- Accelerometry recordings : spectral analysis [ Time Frame: Before and 3 month after DBS surgery ]Accelerometry recordings at the pre-inclusion visit and at 3 months after surgery in ON and OFF-stimulation conditions with spectral analysis.
- Accelerometry recordings : calculation of the total accelerometry power [ Time Frame: Before and 3 month after DBS surgery ]Accelerometry recordings at the pre-inclusion visit and at 3 months after surgery in ON and OFF-stimulation conditions with calculation of the total accelerometry power.
- Surgical complications [ Time Frame: Up to 3 month after DBS surgery ]Onset of infection, hematoma or seizure
- Device complications and dysfunction [ Time Frame: Up to 3 month after DBS surgery ]rupture or displacement of electrode, pain at the stimulation box implantation site or along the subcutaneous cable if they require further intervention, infection.
- Neurostimulation-related side effects [ Time Frame: Up to 3 month after DBS surgery ]Onset of dysarthria and ataxia assessed by the items 1 to 4 of the Scale for Assessment and Rating of Ataxia (SARA), ataxia assessed by a posturometry analysis, paresthesia, muscular contractions
- Quality of life: change of modified Parkinson's Disease Questionnaire-39 (mPDQ-39) scale score [ Time Frame: Before and 3 month after DBS surgery ]Adaptation of Parkinson's Disease Questionnaire-39 to essential tremor Scale global range : min=0 / max=156 Higher values represent worse Quality of life
- Coordinates of active contacts [ Time Frame: 3 month after DBS surgery ]Coordinates of active contacts (i.e; the contact with the best effect on tremor without side effects) These coordinates (x, y, z) are obtained by merging the images of the 3-month postoperative scanner with the images of the preoperative MRI.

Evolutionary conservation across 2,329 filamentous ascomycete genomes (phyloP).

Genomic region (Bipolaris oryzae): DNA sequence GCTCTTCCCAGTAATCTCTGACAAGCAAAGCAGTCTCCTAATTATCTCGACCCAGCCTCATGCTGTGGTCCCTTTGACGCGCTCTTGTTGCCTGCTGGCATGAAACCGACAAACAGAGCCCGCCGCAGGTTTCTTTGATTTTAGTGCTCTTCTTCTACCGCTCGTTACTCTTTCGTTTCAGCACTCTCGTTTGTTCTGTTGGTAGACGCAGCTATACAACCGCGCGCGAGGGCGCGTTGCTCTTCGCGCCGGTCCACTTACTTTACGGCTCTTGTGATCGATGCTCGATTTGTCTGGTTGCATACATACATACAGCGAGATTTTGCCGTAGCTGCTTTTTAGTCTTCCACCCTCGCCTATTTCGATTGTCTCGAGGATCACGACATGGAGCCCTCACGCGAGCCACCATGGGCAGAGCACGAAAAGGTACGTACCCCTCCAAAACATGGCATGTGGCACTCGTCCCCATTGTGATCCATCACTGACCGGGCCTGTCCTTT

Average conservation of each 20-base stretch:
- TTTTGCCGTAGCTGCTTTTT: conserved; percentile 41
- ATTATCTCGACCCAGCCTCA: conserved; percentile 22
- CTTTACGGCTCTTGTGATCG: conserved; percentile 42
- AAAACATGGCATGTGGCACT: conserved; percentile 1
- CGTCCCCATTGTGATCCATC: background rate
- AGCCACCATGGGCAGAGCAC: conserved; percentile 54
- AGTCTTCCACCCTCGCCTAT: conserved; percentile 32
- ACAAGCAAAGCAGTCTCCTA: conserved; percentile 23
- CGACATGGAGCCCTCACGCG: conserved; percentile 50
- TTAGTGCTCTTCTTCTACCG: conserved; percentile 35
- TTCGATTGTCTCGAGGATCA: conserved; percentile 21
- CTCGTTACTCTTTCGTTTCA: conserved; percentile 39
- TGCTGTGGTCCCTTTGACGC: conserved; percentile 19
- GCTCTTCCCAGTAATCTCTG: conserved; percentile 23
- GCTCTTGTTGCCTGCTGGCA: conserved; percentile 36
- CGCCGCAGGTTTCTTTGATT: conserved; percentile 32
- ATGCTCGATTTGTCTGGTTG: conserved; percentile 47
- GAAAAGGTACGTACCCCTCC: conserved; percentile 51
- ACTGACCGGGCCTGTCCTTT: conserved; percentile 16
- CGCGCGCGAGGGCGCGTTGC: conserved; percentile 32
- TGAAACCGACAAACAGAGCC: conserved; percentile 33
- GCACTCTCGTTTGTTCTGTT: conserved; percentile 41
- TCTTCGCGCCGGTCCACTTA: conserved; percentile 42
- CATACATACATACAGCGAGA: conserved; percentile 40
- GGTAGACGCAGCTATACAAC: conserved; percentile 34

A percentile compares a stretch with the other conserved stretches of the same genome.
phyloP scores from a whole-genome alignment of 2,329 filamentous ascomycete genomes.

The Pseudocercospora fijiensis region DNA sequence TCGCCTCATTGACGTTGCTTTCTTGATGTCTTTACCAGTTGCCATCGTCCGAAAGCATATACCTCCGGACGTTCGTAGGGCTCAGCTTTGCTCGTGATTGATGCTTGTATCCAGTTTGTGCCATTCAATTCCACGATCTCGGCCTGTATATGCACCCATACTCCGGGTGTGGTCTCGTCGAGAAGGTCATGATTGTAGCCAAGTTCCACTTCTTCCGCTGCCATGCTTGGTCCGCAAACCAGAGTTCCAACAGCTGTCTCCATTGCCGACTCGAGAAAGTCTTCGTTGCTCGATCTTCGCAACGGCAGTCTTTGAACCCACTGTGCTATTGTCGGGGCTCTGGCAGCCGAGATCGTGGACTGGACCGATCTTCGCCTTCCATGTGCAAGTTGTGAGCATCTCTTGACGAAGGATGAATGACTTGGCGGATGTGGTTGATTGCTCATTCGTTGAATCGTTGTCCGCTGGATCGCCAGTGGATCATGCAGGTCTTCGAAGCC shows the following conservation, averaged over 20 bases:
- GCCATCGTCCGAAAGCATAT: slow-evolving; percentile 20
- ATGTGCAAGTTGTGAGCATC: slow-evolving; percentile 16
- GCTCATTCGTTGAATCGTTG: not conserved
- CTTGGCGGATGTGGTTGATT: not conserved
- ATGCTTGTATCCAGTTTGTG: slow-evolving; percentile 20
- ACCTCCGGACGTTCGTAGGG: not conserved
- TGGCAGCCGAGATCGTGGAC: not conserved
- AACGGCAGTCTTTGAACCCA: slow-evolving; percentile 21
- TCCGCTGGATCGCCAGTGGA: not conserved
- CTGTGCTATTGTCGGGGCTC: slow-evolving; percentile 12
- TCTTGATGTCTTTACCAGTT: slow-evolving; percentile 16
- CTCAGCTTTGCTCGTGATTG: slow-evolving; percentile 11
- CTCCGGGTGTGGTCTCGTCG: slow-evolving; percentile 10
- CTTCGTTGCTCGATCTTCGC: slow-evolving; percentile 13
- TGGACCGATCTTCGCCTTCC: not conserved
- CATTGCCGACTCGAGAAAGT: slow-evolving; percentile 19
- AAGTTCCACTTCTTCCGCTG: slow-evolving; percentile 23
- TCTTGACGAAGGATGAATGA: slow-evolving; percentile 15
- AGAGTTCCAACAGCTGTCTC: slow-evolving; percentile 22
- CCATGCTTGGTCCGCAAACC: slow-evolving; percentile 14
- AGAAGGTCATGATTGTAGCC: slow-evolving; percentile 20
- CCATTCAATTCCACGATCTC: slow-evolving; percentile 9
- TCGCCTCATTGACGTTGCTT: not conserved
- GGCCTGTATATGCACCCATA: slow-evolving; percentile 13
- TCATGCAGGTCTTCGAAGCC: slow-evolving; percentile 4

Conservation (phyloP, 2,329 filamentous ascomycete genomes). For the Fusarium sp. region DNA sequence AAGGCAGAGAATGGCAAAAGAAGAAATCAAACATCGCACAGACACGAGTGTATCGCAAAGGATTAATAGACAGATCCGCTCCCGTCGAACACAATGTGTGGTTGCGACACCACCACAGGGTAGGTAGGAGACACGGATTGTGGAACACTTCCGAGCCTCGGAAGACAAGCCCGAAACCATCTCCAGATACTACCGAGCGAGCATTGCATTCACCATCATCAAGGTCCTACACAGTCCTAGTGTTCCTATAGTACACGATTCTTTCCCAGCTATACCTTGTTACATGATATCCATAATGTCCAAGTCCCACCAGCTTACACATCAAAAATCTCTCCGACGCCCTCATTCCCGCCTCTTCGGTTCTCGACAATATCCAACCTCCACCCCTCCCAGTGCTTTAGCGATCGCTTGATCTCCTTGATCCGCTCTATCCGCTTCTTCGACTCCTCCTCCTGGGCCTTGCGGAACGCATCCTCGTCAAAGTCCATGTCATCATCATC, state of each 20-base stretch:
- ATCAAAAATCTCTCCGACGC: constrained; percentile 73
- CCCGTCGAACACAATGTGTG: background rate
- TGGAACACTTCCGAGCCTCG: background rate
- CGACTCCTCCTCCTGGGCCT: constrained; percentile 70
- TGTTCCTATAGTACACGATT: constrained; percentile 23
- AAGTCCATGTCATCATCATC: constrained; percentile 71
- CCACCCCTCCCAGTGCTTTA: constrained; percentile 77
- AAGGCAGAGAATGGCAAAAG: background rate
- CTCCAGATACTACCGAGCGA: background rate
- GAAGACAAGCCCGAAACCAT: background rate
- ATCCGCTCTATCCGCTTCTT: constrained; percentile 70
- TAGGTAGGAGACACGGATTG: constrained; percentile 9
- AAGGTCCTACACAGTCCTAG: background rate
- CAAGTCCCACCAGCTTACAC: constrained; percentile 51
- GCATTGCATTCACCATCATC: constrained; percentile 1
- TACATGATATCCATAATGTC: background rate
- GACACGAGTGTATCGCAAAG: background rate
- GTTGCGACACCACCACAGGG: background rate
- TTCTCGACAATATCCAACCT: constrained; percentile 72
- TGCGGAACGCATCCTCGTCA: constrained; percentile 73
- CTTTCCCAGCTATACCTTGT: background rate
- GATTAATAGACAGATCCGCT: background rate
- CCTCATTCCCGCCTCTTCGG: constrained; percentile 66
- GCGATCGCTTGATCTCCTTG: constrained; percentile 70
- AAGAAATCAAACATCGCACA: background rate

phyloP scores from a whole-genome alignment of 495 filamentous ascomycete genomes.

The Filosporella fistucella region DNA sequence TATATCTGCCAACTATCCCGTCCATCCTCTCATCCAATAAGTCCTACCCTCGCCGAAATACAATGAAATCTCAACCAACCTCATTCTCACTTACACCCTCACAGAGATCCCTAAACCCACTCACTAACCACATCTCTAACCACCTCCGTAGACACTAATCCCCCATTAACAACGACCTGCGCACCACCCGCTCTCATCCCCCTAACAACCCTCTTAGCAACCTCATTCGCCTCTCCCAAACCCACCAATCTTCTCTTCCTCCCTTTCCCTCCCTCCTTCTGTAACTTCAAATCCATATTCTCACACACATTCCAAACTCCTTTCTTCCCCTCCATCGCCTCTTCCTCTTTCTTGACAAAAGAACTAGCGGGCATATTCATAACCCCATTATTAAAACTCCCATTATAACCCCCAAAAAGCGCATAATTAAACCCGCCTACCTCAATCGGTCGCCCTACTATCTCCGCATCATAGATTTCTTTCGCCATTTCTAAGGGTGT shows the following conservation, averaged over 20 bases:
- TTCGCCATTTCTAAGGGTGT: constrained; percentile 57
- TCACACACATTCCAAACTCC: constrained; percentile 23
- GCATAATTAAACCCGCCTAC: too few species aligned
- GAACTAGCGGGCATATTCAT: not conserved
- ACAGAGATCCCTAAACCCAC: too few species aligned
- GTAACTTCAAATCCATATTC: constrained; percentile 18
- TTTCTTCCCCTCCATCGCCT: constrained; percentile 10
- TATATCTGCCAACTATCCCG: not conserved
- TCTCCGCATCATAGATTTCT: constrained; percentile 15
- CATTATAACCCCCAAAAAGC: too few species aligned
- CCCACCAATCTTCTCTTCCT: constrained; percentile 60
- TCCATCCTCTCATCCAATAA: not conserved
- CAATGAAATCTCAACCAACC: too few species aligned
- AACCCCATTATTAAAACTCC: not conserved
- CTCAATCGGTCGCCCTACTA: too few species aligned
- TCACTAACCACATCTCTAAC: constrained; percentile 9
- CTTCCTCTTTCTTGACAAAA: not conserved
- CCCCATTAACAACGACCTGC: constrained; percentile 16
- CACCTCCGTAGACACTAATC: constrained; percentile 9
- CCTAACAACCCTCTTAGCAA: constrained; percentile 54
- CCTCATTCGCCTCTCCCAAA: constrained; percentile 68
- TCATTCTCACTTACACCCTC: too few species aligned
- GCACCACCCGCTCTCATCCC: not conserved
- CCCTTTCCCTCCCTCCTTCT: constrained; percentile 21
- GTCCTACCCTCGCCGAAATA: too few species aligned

To learn more about this study, you or your doctor may contact the study research staff using the contact information provided by the sponsor.
Please refer to this study by its ClinicalTrials.gov identifier (NCT number): NCT03760406
|Contact: Julien ENGELHARDT, MD||05 56 79 55 77 ext +firstname.lastname@example.org|
|Contact: Olivier BRANCHARD||05 57 82 06 97 ext +email@example.com|
|CHU de Bordeaux||Recruiting|
|Bordeaux, France, 33076|
|Contact: Julien ENGELHARDT, MD 05 56 79 55 77 ext +33 firstname.lastname@example.org|
|Contact: Olivier BRANCHARD 05 57 82 06 97 ext +33 email@example.com|
|Principal Investigator: Julien ENGELHARDT, MD|
|Sub-Investigator: Emmanuel CUNY, MD-PhD|
|Sub-Investigator: Pierre BURBAUD, MD|
|Sub-Investigator: Dominique GUEHL, MD-PhD|
|Sub-Investigator: Nathalie PERRIERE, MD|
|Hospices Civils de Lyon||Recruiting|
|Bron, France, 69500|
|Contact: Patrick MERTENS, MD-PhD firstname.lastname@example.org|
|Principal Investigator: Patrick MERTENS, MD-PhD|
|Sub-Investigator: Gustavo POLO, MD|
|Sub-Investigator: Emile SIMON, MD|
|Sub-Investigator: Stéphane THOBOIS, MD-PhD|
|Sub-Investigator: Teodor DANAILA, MD|
|Sub-Investigator: Chloé LAURENCIN, MD|
|Study Chair:||Antoine BENARD, MD||USMR CHU de Bordeaux|